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It's interesting to see the bevy of bands that have taken up Katatonia's banner long after they've thrown it away. This band is easily in the various generations of said neophytes along with Rapture; however, unlike Rapture who took to almost cloning their idols, Daylight Dies takes the blueprint and makes it their own.
There are lots of moderately fast to moderately slow riffs with the band taking a few melodic death cues here and there (similar to October Tide) and topping them with a very prominent lead guitar. Downtrodden yet energetic the music is always moving and while the riffs aren't crushingly heavy as their peers they get the point across. The lead is flattered by the rhythm as both go from clean to distorted at any given time, rarely playing the same thing in tandem. Lots of subtle poly-rhythmic nuances are littered throughout the album. The drums have a strange urgency to them. The bass is more laid back and doesn't follow the guitars too much. The vocals are a bit off putting in a few ways, specifically they sound like they'd be better in a melodeath band than a doom/death band. The lyrics fit the music only too well as story's of loss and betrayal help to accentuate the modern misery of this music.
Despite the Katatonia reference this music is very inspired and original. The guitar work is outstanding and quite tasteful as both guitars are basically doing different things constantly in every song; taking the lead/rhythm paradigm to a new level. The leads and solos are both beautiful and sad but never repetitious or masturbatory. The bass and drums both play their parts well and with more purpose then their influences would have you believe.
The production is raw but it works with the music. This album isn't a landmark by any means but it was the first stone in the foundation of how the band sounds, perhaps more ambitious than what's come since or perhaps more naive; it's great either way.
Daylight Dies's somber debut album No Reply seems to have garnered praise from critics and fans, yet evidence of accolades is slim to none from metal board chatters and metalhead friends of mine. That shocks me because this North Carolinian outfit have truly churned out a bestial maelstrom of death aggression coupled with subtly affecting melodicism that drills into your gray matter and constructs empathy or sympathy for the band's lyrical cause.
Guthrie Iddings laments and cries out for mercy in the duration of these nine doomy dirges and his band follow along with the efficiency of a car factory, the guitar whining at perfectly-timed rhythms along with the merauding bass and drum lines. The band is especially adept at key and time changes, making frequent alterations between perky guitar crunches, bold acoustic interludes, and DRAMATIC breakdowns. With all the gears stuck in their right places, this is a well-oiled machine. I might also add that Iddings has one of the most memorable, deepest growls I've ever heard from the genre.There's something about it that sears into my consciousness and brands it indefinitely. As far as the music is concerned--it's not prodigious, but it serves as a great vehicle for the band's message and it's catchy without being mallcore. Also, it's part of the new-school of metallic thought where integration of different styles is the modus operandi of the day. The band have a firm, but purposefully reluctant grasp on this.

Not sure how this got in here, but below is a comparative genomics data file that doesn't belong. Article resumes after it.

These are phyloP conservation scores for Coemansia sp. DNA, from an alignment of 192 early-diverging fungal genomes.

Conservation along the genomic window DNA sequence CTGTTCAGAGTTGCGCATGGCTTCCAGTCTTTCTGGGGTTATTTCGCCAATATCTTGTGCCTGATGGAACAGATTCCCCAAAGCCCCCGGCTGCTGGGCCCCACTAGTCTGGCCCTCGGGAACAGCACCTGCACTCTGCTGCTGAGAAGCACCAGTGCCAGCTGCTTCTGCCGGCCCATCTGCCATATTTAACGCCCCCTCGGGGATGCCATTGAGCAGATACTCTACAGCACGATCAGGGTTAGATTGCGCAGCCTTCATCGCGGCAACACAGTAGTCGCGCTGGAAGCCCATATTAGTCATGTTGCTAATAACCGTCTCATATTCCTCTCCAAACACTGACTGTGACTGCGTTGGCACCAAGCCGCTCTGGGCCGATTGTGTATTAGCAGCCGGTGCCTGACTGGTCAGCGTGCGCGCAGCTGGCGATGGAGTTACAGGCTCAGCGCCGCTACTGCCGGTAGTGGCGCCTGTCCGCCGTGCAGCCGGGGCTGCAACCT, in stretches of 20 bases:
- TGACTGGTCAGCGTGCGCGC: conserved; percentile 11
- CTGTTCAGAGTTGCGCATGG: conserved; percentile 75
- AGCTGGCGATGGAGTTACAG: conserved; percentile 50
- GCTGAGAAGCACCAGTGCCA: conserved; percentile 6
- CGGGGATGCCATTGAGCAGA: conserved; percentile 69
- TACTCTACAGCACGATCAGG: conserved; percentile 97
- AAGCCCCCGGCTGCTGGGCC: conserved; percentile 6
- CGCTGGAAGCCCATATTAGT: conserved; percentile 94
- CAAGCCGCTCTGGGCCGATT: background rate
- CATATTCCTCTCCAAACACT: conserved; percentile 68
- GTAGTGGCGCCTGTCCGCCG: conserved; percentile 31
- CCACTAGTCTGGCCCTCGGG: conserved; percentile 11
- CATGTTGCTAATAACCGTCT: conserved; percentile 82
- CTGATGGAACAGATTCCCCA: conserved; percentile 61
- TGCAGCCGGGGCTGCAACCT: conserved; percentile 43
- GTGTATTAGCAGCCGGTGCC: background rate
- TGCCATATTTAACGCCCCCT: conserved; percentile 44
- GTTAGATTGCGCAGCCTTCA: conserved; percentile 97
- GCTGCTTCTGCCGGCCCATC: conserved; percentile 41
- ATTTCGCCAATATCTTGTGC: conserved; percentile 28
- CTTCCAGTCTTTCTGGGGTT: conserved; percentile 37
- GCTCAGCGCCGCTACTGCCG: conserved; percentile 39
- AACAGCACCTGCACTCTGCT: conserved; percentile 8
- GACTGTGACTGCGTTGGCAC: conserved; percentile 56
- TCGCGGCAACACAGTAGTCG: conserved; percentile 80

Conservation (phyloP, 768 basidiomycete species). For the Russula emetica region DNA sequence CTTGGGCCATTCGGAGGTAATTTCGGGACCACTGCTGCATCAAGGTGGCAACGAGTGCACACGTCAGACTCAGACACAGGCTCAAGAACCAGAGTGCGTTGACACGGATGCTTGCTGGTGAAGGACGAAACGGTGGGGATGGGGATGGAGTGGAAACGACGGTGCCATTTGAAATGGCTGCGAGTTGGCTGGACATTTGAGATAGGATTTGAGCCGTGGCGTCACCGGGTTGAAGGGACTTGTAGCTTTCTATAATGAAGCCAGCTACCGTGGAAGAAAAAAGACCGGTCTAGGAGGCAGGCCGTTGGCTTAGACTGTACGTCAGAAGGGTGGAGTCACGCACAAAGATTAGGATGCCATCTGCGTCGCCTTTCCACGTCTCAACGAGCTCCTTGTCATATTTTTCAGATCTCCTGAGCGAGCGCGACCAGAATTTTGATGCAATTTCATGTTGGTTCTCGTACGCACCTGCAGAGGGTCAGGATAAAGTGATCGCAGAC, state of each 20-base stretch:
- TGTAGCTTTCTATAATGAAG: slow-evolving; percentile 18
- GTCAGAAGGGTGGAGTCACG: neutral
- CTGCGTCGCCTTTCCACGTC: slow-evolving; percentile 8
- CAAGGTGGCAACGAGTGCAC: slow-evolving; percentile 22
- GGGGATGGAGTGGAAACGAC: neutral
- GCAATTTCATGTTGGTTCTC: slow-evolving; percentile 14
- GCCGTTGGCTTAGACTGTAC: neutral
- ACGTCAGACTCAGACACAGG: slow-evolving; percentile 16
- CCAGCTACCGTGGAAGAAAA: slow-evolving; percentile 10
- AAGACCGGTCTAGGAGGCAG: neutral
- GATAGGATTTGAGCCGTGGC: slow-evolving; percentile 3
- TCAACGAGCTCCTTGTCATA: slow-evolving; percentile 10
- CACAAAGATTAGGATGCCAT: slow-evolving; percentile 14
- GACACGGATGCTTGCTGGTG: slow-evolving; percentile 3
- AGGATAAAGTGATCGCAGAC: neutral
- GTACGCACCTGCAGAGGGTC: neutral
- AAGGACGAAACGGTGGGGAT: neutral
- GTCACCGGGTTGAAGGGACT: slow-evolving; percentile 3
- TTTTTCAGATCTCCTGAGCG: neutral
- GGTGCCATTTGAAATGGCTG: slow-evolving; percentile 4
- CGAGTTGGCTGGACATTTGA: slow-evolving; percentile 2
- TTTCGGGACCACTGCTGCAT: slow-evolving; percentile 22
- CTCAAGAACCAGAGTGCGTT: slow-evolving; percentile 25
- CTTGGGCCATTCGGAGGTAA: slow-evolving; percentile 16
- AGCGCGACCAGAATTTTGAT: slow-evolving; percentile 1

What they have essentially done on this record is implement the droning aura of doom metal, the technical swashbucklery of melodic death, and the pummeling spirit of American heavy metal to create a listening manifesto that will please open-minded metalheads, but disappoint purists of any of the aforementioned genres. Unfortunately, their ideals of appealing to a broader cross-section of metal listeners by diversifying their sound will have spotty results because there are legions of hornraisers out there who are committed to one style so much that they are overly critical of experimenters. There's really not enough aggression for the death warriors, not enough melody for the introverted, 'man-lust' melodic types, and not enough doom for the sullen, 'gawthic' doom fans.
For the open-minded, however, this is a treat that engages and unlocks your fears, hopes, desires, hurts, motives, etc. Although it deals primarily with negative emotions, it inspires because of the differentiation of melody and aggression and the frank lyrical content. It seems to serve as an outlet for people who are depressed, but also offers glimmers of hope and reassurance... a collection of venting journal entries as opposed to obnoxious anthems of violence.